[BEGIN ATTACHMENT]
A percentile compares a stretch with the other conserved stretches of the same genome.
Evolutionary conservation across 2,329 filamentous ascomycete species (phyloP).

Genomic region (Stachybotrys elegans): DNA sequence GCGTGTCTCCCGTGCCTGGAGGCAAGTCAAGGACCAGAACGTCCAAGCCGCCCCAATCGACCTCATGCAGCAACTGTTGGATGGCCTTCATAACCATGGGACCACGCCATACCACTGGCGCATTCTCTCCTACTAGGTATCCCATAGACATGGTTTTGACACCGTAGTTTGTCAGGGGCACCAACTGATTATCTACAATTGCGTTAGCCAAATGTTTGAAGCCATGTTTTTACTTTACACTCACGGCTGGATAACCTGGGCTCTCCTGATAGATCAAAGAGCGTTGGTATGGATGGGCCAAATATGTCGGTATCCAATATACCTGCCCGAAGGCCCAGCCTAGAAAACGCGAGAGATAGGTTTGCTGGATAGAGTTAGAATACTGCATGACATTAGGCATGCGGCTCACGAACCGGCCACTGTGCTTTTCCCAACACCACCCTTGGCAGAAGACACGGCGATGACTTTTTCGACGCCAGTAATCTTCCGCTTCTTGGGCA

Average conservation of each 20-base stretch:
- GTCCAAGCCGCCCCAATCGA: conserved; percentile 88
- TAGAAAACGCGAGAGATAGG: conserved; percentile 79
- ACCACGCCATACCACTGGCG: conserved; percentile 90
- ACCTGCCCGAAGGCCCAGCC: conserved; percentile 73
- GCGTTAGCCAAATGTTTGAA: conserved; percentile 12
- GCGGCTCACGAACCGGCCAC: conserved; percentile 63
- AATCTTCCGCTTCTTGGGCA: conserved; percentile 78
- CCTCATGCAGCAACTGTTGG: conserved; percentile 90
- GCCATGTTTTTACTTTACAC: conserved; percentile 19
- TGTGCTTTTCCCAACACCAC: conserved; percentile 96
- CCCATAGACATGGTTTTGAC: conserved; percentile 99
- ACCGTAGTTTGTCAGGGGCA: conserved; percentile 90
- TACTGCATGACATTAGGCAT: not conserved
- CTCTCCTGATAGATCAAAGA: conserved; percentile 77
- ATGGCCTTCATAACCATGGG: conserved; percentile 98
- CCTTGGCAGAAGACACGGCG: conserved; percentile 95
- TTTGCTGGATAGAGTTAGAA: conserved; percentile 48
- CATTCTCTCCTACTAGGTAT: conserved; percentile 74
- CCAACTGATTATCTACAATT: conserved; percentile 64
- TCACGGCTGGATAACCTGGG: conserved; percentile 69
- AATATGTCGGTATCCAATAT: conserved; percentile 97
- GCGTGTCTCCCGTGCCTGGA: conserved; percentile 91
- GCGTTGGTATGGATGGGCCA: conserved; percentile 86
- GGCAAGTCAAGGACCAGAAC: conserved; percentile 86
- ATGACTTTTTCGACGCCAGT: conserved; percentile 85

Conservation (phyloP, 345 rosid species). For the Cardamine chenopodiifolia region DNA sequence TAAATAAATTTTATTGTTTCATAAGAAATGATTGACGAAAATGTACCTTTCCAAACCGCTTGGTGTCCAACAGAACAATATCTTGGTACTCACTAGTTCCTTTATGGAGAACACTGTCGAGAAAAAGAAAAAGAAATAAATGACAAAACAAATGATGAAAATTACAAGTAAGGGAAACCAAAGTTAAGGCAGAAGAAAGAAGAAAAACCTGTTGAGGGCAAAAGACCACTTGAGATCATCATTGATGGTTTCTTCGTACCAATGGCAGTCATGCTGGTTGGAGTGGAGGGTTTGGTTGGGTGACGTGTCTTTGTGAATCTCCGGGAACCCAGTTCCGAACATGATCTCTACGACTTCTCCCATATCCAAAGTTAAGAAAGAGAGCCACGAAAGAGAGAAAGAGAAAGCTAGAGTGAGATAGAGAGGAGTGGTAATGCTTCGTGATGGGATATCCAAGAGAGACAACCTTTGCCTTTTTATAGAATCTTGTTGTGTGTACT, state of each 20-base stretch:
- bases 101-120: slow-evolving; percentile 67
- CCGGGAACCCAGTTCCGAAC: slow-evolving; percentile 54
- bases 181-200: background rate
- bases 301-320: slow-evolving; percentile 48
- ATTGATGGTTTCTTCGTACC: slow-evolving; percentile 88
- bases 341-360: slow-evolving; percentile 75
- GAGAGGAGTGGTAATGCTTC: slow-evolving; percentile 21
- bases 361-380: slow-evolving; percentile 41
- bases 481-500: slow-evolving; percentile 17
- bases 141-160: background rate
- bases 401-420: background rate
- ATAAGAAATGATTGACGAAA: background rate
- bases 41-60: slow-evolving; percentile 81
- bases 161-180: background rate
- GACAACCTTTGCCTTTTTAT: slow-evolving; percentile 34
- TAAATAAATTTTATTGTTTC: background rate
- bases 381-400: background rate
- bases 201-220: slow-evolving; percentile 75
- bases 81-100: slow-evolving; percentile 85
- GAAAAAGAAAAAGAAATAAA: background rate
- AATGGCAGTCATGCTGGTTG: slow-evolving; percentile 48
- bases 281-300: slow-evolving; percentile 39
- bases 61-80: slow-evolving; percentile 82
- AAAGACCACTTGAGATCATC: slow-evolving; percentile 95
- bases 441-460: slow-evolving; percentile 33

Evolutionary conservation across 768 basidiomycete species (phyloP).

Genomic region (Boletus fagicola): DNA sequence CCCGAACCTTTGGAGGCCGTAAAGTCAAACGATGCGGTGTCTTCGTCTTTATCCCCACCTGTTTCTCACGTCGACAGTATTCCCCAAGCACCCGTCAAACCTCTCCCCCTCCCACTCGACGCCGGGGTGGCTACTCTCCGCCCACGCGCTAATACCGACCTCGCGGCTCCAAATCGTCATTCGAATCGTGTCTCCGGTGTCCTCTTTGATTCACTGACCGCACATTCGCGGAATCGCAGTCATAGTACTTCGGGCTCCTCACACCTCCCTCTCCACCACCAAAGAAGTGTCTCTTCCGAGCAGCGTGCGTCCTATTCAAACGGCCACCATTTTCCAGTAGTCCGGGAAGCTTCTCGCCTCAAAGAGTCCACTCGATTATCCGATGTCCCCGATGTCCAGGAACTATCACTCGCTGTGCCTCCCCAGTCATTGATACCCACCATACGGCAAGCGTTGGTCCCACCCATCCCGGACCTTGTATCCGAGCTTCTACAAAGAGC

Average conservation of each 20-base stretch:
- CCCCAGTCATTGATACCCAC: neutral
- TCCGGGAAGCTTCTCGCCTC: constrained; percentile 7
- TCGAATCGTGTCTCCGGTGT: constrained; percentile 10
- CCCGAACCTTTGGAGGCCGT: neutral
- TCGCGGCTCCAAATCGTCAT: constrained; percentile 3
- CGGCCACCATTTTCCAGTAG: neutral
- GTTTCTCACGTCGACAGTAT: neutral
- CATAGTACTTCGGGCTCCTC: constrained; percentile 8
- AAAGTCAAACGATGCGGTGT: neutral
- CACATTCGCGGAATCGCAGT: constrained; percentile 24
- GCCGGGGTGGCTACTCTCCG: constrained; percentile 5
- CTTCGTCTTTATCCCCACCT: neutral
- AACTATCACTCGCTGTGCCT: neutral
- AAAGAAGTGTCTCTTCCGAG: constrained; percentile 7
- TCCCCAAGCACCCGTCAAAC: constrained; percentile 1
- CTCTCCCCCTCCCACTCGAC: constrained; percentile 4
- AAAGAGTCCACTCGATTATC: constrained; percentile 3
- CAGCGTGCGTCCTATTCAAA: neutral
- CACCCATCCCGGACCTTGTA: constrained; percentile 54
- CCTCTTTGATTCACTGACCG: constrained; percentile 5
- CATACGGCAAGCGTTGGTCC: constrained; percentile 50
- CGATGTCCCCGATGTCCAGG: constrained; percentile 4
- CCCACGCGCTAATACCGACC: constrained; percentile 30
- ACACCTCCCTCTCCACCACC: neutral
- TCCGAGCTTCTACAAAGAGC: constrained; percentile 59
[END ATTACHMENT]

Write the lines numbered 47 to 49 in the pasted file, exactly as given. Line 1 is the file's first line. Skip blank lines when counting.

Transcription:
- bases 381-400: background rate
- bases 201-220: slow-evolving; percentile 75
- bases 81-100: slow-evolving; percentile 85